I want to focus on a detail we often overlook: people like Rosa Parks weren’t just forced to sit in the back of the bus. One hears that phrase so commonly these days that its meaning is weak tea.

Instead Blacks were told, “Sit in the back and give up your seat to a White person.”

Male, female, it didn’t matter; any White person. An able-bodied kid, even one who couldn’t sit still. This was the law.

In fact it was psychological warfare—brainwashing, programming, conditioning. “You matter so little that you have to stand up so a snot-nosed kid can sit down.”

The entire Jim Crow system of segregation was built to control people’s minds as much as their bodies. Colored drinking fountains—movie balconies—waiting rooms—swimming pools—all were intended to keep the people feeling down; worthless, helpless, confused, intimidated, separated, alienated and self-destructive.

If you can control people’s minds, their bodies follow.

There wasn’t a single White person, ever, who believed they would be harmed if they had to drink from the same fountain as a Black person. When you’re thirsty, water is water—and on the farm, it all comes from the same tin cup or gourd, and everyone cheerfully drank after each other without the least concern about hygiene. Remember when you were a kid? “Gimme a drink of that Co-Cola.”

No cooties to be found—including when a Black person got out of her seat on the bus and a White person plopped his butt right down where she’d been a-sitting.

It was largely psychological. But if you dared not to cooperate in your own brainwashing, they’d burn down your house, or bomb your Sunday School.

I’m still stunned by all the violence Whites were willing to commit to maintain their little advantages. I’d guess their self-esteem was pretty shaky too.

And it’s not as if the violence doesn’t continue, or the little mind games; just this week news bubbled up about a White Baptist church in Mississippi that refused to allow a Black, heterosexual couple to get married, purely for reasons of race. This couple had been attending there awhile, but when it came time to stand up in the White folks’ sanctuary, some of the members threw a fit—and the timid, “sensitive” pastor let them.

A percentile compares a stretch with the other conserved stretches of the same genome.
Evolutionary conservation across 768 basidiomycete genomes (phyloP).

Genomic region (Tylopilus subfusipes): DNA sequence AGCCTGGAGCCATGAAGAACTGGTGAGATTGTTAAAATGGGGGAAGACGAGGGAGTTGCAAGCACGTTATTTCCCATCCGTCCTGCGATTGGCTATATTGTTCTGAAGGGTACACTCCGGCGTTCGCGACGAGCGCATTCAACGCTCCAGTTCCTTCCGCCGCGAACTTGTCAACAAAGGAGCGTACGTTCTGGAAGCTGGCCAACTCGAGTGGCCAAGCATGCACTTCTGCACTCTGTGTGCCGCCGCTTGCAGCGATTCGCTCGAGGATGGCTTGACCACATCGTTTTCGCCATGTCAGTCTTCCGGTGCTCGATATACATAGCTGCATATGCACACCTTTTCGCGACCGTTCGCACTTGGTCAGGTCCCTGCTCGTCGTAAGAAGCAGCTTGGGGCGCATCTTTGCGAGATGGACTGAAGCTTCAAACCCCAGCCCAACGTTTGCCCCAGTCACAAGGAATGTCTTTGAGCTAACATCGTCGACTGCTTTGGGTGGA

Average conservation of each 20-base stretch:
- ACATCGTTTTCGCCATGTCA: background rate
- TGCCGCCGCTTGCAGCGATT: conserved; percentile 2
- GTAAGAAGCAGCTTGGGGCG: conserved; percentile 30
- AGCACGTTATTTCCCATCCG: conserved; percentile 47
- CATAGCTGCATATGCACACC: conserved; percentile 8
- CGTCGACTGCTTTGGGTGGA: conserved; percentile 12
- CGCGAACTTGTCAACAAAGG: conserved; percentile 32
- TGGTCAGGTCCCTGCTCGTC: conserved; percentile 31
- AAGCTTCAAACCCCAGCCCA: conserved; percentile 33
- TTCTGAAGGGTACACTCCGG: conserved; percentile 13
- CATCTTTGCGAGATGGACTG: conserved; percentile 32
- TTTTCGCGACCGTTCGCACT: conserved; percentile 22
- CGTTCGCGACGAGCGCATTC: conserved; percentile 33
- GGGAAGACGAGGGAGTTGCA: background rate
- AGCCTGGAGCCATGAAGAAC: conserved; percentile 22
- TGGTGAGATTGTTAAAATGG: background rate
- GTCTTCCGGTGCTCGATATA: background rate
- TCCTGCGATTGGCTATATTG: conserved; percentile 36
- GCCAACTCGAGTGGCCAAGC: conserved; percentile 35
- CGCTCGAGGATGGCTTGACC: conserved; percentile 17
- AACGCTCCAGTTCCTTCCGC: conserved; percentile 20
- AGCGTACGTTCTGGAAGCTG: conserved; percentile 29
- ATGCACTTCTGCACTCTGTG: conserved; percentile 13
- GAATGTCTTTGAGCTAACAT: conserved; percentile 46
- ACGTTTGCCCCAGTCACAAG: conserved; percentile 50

Thank God you don’t live in Miss’sippi. Or if you do, just slip out the back, Jack. There must be 50 ways to leave the Worst State Ever.

Now let’s bring it home to us. What did Prof. Glass do, and why did it have such an impact?

What does it mean for us today?

What she did, with Rosa Parks, Dr. King and the Montgomery Women’s Political Council, was remove one of the cornerstones in the edifice of racist psychological warfare.

Eventually, with a great deal of suffering and death, the rest of the structure fell down. Black folk stopped letting White people control their thoughts.

I think this applies directly to LGBTs.

The most homophobic people on earth are Gay, Lesbian or Bisexual. We’ve internalized homophobia; we’ve let Straight people brainwash us and control our thoughts.

We then turn around and use their weapons against ourselves, and each other.

I think we do this as much now as we ever did. Psychologically we’ve not made much progress at all. We’re outwardly more free, but our most casual, everyday conversations are laden with Straight people’s thought patterns.

Every “camp” remark ever made is homophobic, dividing the world into worthy Straight people and unworthy Gay people, or worthy men and unworthy women. (Because, you know, to be Gay and male really means you’re just a woman.)

Does this mean we give up our humor? Not at all. It means start being funny for a change!

My Jack was a wit; he kept everyone in stitches. He almost never made camp remarks. He liked Gay people, and fought for us.